And you don't have to wait for the next issue to be published to stay up to date. Visit the Mailing Systems Technology Web site at www.mailingsystemsmag.com regularly. The news section features information on equipment releases and industry changes. The discussion board is a great place to exchange ideas and get help from other managers and vendors. You can even post questions anonymously to the discussion board. Check out links to sister publications like e.bill, Document Processing Technology and Parcel Shipping & Distribution.


To keep better in touch with what is going on with vendors, plan regular visits to their Web sites to read any press releases that they offer. Go to the Postal Service's Web site at www.usps.com every day to get the latest information on rates, products, security and other issues. A few minutes each morning with your cup of coffee will help you stay well informed.


Attend the regional and national trade shows. Budgets are tight, but do everything you can to get there. Participate in your local Postal Customer Council and Mail Systems Management Association chapters. Go to meetings equipped to take notes and ask questions. Don't worry about looking stupid. Vendors love to explain their products, and speakers crave audience participation.


Make friends with the Information Technology (IT) staff members in your company. They're not nerds or wizards but professionals like you, and they are proud of the systems they've helped design and build. Ask for an overview of how the network and other IT systems work in your company. This doesn't have to be in a formal environment. Invite your new friend to lunch and don't forget to take a pen and notepad.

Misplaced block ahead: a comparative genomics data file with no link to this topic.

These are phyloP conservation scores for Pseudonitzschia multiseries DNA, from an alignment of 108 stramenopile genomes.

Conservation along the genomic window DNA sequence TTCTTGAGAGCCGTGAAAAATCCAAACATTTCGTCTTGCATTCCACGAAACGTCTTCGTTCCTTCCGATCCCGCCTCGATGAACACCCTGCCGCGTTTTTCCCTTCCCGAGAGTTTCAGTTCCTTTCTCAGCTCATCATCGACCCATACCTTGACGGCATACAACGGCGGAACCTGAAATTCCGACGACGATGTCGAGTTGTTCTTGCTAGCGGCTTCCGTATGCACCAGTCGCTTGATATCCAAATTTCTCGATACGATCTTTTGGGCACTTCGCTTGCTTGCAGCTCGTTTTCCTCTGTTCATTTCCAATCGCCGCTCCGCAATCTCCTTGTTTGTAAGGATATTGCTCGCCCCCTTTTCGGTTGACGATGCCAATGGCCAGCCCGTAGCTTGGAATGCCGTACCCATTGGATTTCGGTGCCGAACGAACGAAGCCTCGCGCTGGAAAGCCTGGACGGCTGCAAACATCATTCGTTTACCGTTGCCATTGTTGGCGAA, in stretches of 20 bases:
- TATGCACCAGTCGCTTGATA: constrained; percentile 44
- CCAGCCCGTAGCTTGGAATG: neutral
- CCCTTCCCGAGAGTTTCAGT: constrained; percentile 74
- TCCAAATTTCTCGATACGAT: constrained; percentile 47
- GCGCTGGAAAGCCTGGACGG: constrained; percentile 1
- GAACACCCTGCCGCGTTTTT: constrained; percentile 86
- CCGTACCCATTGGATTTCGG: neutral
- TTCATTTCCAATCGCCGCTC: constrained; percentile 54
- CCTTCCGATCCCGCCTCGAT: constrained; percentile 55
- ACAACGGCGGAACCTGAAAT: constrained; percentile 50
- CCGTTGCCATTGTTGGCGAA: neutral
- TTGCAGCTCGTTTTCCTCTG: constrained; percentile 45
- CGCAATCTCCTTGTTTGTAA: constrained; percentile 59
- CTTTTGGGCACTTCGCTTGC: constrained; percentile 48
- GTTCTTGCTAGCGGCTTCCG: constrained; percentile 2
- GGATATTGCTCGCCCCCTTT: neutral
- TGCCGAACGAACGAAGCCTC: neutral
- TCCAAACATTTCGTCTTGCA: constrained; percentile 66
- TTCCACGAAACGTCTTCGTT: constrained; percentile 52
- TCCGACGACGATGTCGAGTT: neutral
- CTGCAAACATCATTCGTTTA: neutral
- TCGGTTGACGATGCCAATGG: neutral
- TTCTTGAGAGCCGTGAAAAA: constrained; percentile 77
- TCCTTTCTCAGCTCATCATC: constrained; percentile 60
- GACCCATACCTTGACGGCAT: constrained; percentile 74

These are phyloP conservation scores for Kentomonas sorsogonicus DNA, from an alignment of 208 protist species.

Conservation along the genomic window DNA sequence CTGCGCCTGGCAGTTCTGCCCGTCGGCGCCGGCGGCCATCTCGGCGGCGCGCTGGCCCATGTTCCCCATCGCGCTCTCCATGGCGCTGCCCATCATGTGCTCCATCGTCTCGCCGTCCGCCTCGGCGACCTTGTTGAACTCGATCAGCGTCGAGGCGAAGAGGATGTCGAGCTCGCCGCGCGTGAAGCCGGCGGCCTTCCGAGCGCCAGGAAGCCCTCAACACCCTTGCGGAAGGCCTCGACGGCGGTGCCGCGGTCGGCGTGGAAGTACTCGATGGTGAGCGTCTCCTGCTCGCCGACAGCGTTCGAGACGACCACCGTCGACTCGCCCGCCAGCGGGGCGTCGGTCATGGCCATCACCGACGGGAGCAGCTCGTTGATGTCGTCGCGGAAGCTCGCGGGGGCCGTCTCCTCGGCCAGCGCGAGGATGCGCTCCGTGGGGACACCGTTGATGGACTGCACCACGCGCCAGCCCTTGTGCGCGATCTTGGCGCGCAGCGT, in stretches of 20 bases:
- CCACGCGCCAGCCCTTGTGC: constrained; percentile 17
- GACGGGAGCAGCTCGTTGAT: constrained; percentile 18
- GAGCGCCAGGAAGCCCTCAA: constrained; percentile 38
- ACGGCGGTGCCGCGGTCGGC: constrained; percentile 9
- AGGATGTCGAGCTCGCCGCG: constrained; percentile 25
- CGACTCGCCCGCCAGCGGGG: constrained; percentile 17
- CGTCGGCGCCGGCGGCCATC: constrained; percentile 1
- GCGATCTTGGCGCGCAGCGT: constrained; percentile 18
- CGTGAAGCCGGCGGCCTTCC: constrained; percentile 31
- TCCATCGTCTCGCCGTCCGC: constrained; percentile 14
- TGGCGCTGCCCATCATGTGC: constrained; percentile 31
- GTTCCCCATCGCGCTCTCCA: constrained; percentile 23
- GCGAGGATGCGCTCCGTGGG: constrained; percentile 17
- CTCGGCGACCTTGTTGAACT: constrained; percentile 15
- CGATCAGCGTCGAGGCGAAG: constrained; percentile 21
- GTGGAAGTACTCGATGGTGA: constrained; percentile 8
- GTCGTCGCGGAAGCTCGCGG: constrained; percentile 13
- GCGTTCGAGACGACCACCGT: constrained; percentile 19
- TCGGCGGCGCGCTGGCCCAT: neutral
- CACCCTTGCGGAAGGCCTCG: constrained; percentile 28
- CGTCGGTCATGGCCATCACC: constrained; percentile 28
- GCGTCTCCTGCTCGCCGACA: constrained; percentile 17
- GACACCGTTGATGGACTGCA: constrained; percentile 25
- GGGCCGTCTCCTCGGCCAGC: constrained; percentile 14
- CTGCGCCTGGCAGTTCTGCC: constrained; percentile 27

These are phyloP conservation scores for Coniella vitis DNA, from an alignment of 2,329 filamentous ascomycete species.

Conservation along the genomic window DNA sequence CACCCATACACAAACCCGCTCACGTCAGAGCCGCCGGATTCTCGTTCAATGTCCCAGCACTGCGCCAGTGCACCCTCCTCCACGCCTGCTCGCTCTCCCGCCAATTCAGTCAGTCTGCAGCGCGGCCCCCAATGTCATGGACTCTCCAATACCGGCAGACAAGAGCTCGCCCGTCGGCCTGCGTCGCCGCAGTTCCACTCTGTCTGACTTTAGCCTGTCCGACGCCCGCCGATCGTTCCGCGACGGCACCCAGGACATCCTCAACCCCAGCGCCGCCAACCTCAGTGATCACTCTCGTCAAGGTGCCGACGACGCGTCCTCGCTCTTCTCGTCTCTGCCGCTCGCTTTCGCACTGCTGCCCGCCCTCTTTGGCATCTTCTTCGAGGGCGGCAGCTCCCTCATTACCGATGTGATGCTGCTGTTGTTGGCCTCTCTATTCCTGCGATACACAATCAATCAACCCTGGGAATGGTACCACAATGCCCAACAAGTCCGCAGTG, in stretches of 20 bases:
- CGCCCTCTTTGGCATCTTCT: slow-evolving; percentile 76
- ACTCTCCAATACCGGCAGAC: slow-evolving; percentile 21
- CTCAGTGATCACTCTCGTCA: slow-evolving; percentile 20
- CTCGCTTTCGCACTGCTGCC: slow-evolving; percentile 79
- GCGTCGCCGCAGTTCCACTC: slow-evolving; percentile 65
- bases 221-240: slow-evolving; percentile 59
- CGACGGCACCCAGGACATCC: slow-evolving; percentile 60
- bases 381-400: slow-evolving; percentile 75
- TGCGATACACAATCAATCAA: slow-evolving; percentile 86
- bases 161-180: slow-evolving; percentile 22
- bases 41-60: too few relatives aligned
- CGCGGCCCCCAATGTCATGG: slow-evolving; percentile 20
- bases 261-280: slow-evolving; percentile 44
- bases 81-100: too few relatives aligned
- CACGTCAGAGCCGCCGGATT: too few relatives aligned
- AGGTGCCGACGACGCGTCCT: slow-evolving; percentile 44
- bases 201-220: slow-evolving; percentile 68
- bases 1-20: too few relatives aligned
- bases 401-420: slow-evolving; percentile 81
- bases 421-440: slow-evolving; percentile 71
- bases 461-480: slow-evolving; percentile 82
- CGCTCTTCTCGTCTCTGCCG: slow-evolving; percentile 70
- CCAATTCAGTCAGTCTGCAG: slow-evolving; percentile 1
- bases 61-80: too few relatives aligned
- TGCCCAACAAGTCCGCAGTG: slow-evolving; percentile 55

Sign up for internal and external PC courses. Don't be embarrassed to register for the basic or introductory courses. You'll be setting an example for your employees about the importance of education. And don't use the excuse that you're too old or it's too late in your career. My mom was approaching age 60 when she first learned how to use a PC. Today, she uses the Web to learn about places she plans on visiting and e-mail to stay in touch with her 18 grandchildren. Technology can be liberating if you embrace it.


When investing in new technology, pay attention to the terms and conditions. Ensure that any software upgrades are included in your maintenance agreement. Investigate shorter lease terms and early buy-back programs. In the past, meters and inserters were expected to last for decades. The ones you buy or lease today will be obsolete five years from now, maybe sooner.


You're lucky to be working at a time when there are major changes sweeping through the mailing industry. The Postal Service has published its Transformation Plan. New postal products like PLANET Code and CONFIRM can enhance the impact of mail on your company's core business. Software and equipment vendors are creating tools that will add value to every document sent to every customer.


Educate yourself and embrace these new technologies to transform yourself and your operation. Resistance is futile.


Mark M. Fallon is president and CEO of the Berkshire Company, a consulting firm specializing in mail and document processing strategies. For more information, visit www.berkshire-company.com.